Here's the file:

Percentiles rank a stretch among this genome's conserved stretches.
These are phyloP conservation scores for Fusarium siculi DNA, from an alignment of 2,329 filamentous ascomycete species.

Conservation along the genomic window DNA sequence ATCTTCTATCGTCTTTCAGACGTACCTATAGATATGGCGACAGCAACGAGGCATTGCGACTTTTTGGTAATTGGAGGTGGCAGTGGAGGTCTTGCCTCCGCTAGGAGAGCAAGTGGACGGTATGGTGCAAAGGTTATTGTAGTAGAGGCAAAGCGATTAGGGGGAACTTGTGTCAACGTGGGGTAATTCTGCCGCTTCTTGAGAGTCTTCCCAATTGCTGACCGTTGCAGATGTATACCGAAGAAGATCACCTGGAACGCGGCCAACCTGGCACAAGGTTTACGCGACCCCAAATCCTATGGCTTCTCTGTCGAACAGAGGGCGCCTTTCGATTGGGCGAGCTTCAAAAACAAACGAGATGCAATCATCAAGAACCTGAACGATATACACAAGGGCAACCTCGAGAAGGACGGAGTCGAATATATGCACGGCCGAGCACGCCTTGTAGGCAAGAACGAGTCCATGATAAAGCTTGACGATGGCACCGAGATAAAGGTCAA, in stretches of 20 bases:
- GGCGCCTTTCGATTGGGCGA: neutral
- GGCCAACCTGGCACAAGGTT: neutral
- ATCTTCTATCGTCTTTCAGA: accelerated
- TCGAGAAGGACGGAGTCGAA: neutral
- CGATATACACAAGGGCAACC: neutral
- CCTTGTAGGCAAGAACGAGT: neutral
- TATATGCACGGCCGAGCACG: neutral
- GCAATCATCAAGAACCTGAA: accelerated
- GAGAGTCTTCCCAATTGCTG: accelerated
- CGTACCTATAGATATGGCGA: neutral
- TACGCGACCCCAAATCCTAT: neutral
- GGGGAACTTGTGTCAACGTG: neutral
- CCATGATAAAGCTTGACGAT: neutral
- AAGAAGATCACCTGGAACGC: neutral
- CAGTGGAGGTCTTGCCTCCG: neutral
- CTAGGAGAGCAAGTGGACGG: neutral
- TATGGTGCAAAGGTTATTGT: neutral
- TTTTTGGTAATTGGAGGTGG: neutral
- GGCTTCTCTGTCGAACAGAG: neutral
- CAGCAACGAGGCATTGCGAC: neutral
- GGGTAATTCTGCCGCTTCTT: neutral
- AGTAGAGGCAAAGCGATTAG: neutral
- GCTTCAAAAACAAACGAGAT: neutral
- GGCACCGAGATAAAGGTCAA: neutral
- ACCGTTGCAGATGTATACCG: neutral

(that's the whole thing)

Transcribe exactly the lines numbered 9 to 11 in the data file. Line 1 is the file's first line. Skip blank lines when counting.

- CCTTGTAGGCAAGAACGAGT: neutral
- TATATGCACGGCCGAGCACG: neutral
- GCAATCATCAAGAACCTGAA: accelerated